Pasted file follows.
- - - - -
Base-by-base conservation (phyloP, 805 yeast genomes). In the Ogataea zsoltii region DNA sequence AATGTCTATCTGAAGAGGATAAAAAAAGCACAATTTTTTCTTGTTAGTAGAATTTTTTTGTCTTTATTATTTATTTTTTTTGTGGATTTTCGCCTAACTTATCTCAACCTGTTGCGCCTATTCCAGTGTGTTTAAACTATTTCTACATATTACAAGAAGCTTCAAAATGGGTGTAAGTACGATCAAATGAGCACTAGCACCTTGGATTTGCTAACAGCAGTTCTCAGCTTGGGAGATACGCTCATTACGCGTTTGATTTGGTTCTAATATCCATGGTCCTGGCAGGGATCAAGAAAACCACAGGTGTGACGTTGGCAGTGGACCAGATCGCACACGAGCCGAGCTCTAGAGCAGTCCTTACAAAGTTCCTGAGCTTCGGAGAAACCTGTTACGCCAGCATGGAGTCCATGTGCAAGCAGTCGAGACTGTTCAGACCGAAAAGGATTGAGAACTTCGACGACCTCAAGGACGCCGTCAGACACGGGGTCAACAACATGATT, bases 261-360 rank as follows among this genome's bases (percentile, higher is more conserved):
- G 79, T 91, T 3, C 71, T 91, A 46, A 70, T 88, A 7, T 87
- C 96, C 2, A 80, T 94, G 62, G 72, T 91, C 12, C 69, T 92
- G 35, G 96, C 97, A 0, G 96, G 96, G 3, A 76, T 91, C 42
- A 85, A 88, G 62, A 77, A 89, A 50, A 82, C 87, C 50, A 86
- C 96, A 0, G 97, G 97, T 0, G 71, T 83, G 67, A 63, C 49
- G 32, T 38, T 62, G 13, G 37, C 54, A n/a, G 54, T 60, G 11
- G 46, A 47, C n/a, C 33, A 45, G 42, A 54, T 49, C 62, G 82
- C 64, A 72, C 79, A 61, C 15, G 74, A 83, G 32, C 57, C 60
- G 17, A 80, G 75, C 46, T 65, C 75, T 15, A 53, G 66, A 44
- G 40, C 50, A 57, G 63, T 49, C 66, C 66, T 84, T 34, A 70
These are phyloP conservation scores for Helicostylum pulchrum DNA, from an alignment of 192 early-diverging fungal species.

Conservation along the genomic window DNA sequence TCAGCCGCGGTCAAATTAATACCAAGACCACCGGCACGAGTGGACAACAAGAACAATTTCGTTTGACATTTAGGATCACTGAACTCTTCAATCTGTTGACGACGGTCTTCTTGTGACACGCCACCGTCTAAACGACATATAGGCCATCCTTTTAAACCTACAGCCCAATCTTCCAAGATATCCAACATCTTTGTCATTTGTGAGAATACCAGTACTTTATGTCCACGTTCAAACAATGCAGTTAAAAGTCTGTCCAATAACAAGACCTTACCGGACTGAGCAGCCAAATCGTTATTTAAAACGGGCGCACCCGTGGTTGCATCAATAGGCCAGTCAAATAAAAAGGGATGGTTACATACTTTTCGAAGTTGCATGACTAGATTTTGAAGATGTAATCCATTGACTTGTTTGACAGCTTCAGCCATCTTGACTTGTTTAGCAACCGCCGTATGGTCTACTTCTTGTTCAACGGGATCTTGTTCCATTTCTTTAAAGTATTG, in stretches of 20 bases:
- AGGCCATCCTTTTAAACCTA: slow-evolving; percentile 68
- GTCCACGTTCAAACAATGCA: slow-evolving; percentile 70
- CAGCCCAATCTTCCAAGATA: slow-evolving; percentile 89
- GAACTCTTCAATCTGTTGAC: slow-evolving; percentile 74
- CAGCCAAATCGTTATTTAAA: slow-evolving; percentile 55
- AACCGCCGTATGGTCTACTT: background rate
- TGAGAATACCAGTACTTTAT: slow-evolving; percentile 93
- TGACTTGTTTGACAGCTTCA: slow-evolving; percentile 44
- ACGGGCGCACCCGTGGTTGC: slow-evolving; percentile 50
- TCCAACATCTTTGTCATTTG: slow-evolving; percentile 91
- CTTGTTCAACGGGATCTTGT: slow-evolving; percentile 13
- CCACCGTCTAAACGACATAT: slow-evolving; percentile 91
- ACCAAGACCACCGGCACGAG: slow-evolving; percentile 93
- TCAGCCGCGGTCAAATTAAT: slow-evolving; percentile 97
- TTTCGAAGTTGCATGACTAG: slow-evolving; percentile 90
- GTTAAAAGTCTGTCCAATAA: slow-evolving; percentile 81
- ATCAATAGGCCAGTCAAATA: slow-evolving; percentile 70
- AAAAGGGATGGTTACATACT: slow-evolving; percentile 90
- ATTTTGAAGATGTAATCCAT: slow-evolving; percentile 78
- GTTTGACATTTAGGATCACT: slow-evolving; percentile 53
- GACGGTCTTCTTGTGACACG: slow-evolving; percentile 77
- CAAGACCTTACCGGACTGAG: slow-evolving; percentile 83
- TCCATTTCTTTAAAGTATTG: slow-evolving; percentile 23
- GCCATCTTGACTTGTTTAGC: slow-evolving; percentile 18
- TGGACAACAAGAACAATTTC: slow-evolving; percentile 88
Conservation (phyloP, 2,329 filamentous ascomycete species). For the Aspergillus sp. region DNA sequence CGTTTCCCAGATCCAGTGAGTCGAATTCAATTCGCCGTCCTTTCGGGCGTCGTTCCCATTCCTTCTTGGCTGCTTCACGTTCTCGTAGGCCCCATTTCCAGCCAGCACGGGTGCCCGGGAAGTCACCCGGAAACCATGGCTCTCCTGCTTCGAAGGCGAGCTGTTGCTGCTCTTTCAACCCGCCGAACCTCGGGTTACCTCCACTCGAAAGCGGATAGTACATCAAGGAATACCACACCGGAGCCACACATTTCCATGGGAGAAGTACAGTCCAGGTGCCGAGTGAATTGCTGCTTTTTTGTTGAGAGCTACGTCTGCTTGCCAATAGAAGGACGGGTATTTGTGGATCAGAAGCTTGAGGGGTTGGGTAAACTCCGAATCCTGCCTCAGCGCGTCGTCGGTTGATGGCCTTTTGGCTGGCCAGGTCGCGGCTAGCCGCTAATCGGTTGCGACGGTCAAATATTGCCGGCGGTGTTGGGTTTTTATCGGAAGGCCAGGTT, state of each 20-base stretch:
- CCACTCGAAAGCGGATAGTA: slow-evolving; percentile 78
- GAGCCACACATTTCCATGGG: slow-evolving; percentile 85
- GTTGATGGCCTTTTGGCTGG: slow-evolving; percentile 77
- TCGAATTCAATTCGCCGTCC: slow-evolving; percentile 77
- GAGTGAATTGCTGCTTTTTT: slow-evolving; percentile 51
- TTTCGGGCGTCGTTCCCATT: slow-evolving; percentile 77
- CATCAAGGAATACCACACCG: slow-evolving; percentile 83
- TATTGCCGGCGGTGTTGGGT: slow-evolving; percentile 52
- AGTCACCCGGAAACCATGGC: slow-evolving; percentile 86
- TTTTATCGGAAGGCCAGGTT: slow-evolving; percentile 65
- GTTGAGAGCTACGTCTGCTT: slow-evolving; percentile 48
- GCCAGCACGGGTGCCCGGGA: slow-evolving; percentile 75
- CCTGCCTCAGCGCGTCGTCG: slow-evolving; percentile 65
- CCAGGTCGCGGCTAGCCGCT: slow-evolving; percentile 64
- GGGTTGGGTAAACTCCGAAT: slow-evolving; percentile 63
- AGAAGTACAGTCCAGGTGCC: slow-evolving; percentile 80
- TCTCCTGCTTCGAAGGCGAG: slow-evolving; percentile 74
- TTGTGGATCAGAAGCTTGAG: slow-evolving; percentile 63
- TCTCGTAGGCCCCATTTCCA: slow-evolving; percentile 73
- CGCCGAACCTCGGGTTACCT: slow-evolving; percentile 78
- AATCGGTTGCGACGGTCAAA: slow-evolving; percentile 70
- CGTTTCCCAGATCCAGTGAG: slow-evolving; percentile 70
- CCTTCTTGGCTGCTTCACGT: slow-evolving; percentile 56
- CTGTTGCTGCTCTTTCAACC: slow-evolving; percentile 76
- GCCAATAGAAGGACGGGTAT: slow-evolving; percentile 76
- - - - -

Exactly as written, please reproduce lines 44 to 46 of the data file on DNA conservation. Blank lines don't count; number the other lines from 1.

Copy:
- GAGTGAATTGCTGCTTTTTT: slow-evolving; percentile 51
- TTTCGGGCGTCGTTCCCATT: slow-evolving; percentile 77
- CATCAAGGAATACCACACCG: slow-evolving; percentile 83